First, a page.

The first outbreak happened in February 2016. I admit I had been careless. I had sex with a guy who had slept with dozens of women (I’m number 28) and had multiple sexual partners. Oh, and he wasn’t a big fan of condoms.
Yes, reading, this, you can say that I voluntarily signed up for an STI. But at the time I didn’t think that I would contract an STI. And now I must bear the consequences for the rest of my life, because the virus stays. The virus remains in your body. It’s incurable, and you can infect someone else by kissing or having sexual encounters with them, basically anything involving exchanging bodily fluid.
You probably wonder who I am. Who are the guys I was sleeping with? Who infected me?
But in the summer of 2015, Tinder came like a storm. Tempted by the idea of meeting different guys from a multitude of backgrounds and nationalities, I became an avid Tinder user. All of the men came with their interesting stories. They told me about how John Boehner, former US Speaker of the House, resigned, about how Greek crisis happened, even about cockroaches in Tel Aviv. I also shared Indonesian issues such as the Indonesian 1965 tragedy. The flood of information fascinated and aroused me, at the expense of my sexual health. I was too excited and didn’t think of the risks.
So how did it happen? Several days after a session with my “friend with benefits” at the time, I noticed a pain between my vagina and anus. Having no idea what it was, I took a picture to see what was going down there. Only one word to describe it: disgusting. There was vaginal fluid all over the place covering swollen red skin. It’s painful to pee and poo. The whole area was painful. I went to the doctor who told me I had contracted herpes. The doctor also said, I might experience recurring outbreaks. She gave me an antiviral drug, Valaciclovir and said that the outbreak would end in about a week.
Herpes is incurable and I can infect my partner even when there is no outbreak, though the possibility of infecting it is low when there is no outbreak. On my walk back home I cried. The guy who had possibly infected me hadn’t been supportive. I called to confide in my closest friend here for hours. I felt slutty. It’s bad enough that I won’t be able to find a future boyfriend back home because I’m not a virgin – now I have herpes too. Fuck!
Lying in bed in my room, I felt that I had failed my life. It took some time for me to fully research about genital herpes and to accept the virus in my body. I also read several internet articles on living with genital herpes; I thanked all the sexual health activists and professionals who wrote them and shared them on the internet. After somewhat accepting it, I called my BFF from my undergrad years and was able to joke about herpes.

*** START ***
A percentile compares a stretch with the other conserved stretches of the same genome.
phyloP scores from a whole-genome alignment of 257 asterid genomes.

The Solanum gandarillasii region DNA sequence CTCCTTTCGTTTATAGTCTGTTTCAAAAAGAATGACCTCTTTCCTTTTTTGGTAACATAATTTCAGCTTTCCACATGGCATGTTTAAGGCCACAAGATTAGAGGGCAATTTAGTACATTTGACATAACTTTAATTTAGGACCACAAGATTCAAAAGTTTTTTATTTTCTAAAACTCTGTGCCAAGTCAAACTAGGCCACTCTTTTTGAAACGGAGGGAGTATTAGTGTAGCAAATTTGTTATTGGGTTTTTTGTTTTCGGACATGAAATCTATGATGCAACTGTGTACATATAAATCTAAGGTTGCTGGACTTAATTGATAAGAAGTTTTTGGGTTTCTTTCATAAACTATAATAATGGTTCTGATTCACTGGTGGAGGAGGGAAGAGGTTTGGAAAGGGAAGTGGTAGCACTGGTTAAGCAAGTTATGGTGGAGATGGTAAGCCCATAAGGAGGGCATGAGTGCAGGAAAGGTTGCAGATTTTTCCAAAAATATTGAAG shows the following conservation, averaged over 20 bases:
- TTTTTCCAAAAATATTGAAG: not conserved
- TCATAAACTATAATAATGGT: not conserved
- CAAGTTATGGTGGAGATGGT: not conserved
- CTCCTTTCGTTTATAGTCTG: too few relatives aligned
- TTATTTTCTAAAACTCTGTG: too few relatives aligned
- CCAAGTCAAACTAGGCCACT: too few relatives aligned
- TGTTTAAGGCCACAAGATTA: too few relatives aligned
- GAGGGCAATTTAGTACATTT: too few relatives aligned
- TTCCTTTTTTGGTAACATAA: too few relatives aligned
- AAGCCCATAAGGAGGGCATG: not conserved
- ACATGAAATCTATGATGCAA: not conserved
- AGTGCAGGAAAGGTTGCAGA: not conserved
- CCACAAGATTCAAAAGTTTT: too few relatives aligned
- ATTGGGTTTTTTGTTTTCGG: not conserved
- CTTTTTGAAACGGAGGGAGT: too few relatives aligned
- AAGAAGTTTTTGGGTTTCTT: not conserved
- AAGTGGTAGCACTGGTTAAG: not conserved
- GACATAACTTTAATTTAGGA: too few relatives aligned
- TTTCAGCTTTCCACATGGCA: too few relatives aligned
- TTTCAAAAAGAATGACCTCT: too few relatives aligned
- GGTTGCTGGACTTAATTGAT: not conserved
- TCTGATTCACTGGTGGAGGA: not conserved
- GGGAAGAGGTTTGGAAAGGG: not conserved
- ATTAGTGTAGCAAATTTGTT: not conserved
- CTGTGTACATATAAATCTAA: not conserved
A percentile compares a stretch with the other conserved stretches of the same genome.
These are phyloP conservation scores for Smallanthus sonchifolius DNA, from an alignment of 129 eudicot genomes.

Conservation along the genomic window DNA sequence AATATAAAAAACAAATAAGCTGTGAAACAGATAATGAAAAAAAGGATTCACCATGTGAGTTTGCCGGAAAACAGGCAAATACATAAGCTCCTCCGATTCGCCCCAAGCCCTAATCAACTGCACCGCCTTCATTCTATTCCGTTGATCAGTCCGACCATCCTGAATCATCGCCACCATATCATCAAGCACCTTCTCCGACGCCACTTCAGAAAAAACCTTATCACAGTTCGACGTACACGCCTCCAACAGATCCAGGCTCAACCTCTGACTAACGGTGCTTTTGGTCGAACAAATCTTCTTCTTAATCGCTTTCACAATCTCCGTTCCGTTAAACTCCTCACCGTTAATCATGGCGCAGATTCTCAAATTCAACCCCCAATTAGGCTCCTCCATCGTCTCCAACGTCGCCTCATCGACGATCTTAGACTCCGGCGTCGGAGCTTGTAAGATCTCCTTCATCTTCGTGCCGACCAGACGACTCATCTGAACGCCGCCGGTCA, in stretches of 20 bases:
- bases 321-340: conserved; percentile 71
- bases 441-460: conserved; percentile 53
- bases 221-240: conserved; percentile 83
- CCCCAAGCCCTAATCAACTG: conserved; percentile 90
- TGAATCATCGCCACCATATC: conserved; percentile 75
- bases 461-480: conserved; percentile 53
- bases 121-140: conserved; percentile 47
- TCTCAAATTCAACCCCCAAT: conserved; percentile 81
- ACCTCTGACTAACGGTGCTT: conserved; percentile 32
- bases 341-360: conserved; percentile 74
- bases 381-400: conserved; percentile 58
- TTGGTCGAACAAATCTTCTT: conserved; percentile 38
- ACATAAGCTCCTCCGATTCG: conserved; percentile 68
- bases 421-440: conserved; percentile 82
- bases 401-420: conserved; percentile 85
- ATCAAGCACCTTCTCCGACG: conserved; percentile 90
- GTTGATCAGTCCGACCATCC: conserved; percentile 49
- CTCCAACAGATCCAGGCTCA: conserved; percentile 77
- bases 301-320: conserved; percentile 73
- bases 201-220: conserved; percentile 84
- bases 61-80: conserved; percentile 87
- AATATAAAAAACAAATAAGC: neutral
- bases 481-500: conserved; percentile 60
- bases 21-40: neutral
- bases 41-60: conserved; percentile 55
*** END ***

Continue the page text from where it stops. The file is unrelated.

“I’m a good girl – with genital herpes,” I told her. We shared a good laugh.
A week later, I found out from the lab test that I have Herpes Simplex Virus type 1 (HSV1) in my body. The HSV1 usually causes cold sores, but can also cause genital herpes, unlike HSV2, which only causes genital herpes. HSV1 is also more common and a lot of people in the world have the virus in their body without knowing it. That was the case with the guy who infected me. He didn’t experience any outbreaks, although he had sex with a girl with cold sores before me.
I felt a bit relieved. But the herpes is still there. Right now I’m really close to a very nice guy, but he refuses to even kiss me and to share drinks with me (though he later admitted that it was a silly thing to do: sharing a drink won’t make you infected, since virus can’t live without a host). It’s heartbreaking to be “rejected” because of genital herpes. I had expected this, since I read a blog post about a guy who was rejected multiple times by girls because he had herpes. Still, it doesn’t make me feel better.
Anyway, I have to live with this. I have to accept this, even though I may hate myself later. I also have to live with the outbreaks. The second outbreak had already happened three weeks after the first outbreak. I haven’t told my parents about my condition, but I imagine they will find out later, when I have the next outbreak after I come home.
I didn’t have a full understanding about all the STIs before. Heck, it’s probably because I skipped a lot of PE classes back in high school. For now, I can only pray that the vaccine will be out soon (for my future partner, so I won’t infect him). Or that the cure will be found for me and all the people who live with herpes.
Jasmine is a pseudonym taken by a 25 years old graduate student currently living in Europe. Hoping to go back to Jakarta as soon as possible, she's still unsure of what life will look like later there.
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